•​ How would the situation change if we only had twelve hours to prepare?

• ​How would the situation change if we had twelve months to prepare?

• ​If we crowdsourced this issue, what would the general population suggest?

•​ Can we crowdsource this?

•​ What else, if anything, have we ever addressed that was similar? What worked in that situation and what did not? Why and why not?

Stimulating (Creativity) Questions

There is a long tradition of using questions in the midst of creative sessions to free our minds and stimulate ideas. I’m sure hundreds of thousands of questions have been used for this same purpose. Here are some for your reference.

•​ What would the opposite indicate?

•​ What happens if we make it smaller?

•​ What happens if we make it bigger?

•​ How would the most creative person solve this?

•​ How can we break the problem, and potentially the solution, down into its elemental parts?

•​ How would you approach this situation if you had an unlimited budget?

• ​How would you approach this situation if you had no budget?

Often these stimulating questions can border on the bizarre. When they do, you may think they will never add any value. Sometimes they do, and sometimes they don’t. One fun example is from a session I facilitated when we were discussing how to successfully onboard a new person. The question was “How would you do this underwater?” You can’t get much crazier than that.

The conversation that followed included: You don’t go scuba diving without a buddy—let’s be sure every new person has a buddy. You don’t go scuba diving without a predive checklist—let’s prepare an onboarding checklist of things that need to happen before the first dive (day). Before we were finished, there were several good ideas sparked by our crazy question.

If you are up for an unorthodox brainstorming session, try some of these stimulating questions.

•​ How would we solve this on the moon?

•​ How would this problem have been addressed two hundred years ago?

•​ How might this problem be solved two hundred years from now?

•​ If we assume the role of an inanimate object connected to the problem, what solution would we recommend?

•​ How would a child solve this problem?

Interview Questions

To quote Peter Drucker again, “The most important decision a leader makes is who does what.” If you believe this, and even if you debate his conclusion regarding “most important,” the interview becomes a pivotal moment in your career as much as the candidate’s. Even with the advent of more project-based interviewing, group interviewing, and simulations in the interview process, at the end of the day, we still need to have hardworking questions for the candidate. Here are some favorites from famous people.1 I’ll close this section with one of my own.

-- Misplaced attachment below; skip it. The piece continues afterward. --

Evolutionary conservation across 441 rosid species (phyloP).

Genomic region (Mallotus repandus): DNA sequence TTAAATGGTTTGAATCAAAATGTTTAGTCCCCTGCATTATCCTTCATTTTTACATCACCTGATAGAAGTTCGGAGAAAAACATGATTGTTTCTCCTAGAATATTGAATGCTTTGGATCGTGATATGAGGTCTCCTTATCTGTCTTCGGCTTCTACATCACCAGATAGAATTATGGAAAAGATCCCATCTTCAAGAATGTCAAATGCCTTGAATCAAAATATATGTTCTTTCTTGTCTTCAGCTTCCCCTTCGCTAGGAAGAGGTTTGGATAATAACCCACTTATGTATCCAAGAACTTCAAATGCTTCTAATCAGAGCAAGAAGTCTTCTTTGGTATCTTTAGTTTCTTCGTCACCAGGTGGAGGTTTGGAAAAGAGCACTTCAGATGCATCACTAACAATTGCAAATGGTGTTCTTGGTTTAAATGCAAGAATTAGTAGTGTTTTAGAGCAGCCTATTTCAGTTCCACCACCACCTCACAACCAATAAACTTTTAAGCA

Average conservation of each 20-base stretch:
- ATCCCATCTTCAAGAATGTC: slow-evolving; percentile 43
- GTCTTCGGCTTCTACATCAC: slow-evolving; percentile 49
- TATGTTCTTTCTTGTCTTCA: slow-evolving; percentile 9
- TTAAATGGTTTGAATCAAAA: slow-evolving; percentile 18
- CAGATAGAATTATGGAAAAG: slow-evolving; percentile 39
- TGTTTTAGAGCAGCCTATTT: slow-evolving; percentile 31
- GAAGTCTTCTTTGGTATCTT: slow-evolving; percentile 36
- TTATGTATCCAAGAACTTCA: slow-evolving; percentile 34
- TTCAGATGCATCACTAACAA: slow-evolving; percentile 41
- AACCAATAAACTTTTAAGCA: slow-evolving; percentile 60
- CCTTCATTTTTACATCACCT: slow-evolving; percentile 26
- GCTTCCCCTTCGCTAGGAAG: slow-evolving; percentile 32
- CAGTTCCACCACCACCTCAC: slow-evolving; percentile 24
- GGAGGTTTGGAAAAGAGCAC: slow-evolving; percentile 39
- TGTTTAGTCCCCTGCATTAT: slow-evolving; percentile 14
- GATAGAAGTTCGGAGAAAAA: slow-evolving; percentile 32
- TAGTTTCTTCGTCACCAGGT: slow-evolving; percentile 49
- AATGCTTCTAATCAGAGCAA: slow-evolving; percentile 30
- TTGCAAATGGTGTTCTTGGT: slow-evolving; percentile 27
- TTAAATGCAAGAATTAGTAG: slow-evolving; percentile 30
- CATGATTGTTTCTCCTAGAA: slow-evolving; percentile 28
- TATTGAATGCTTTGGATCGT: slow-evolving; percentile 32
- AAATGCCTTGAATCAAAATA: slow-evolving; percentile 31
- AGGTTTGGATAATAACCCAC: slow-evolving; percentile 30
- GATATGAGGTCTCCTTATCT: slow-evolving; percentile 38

• ​“What didn’t you get a chance to include on your résumé?” Richard Branson, CEO, The Virgin Group

• ​“On a scale of one to ten, how weird are you?” Tony Hsieh, founder and former CEO, Zappos

•​ “How would you describe yourself in one word?” Dara Richardson-Heron, CEO of YWCA

•​ “What would someone who doesn’t like you say about you?” retired general Stanley McChrystal

• ​“What did you do to prepare for this interview?” Suzy Welch, author and speaker

•​ “Why would you want to work for . . . you?” Jack Welch, former CEO, General Electric

• ​“What do you want to be when you grow up?” Stewart Butterfield, founder, Flickr and Slack

• ​“What’s your dream job?” Jeff Weiner, CEO, LinkedIn

• ​“Why are you here?” Jack Dorsey, CEO, Twitter

•​ “So, what’s your story?” Brian Chesky, CEO, Airbnb

Now, it’s my turn. I wanted to include a small break to avoid putting my question alongside Jack Welch, Richard Branson, and the like. One of my favorite interview questions is:

What questions do you have for me?

I believe you can learn so much about someone based on their questions. If they don’t have any or they are clearly practicing their improve skills in their response, I probably don’t have any more questions for them.

Note from Bob:  Spending time with Mark is always a treat!  Reading Mark’s new book “Smart Leadership – Four Simple Choices to Scale Your Impact!” will be a way for you to spend a couple of hours learning from him.  You will want to order your “Smart Leadership” book now by clicking HERE

I am predicting that even before you finish reading “Smart Leadership” you will be wanting to purchase additional books to share with your staff, colleagues and many others in the shadow of your influence!

Mark Miller


Mark Miller is a business leader, best-selling author, and a communicator. He is currently serving as the Vice President of High Performance Leadership for Chick-fil-A, Inc. Beyond chicken, Mark’s global influence continues to grow. Today, there are over a million copies of his books in print, in twenty-five languages. Smart Leadership is his tenth title.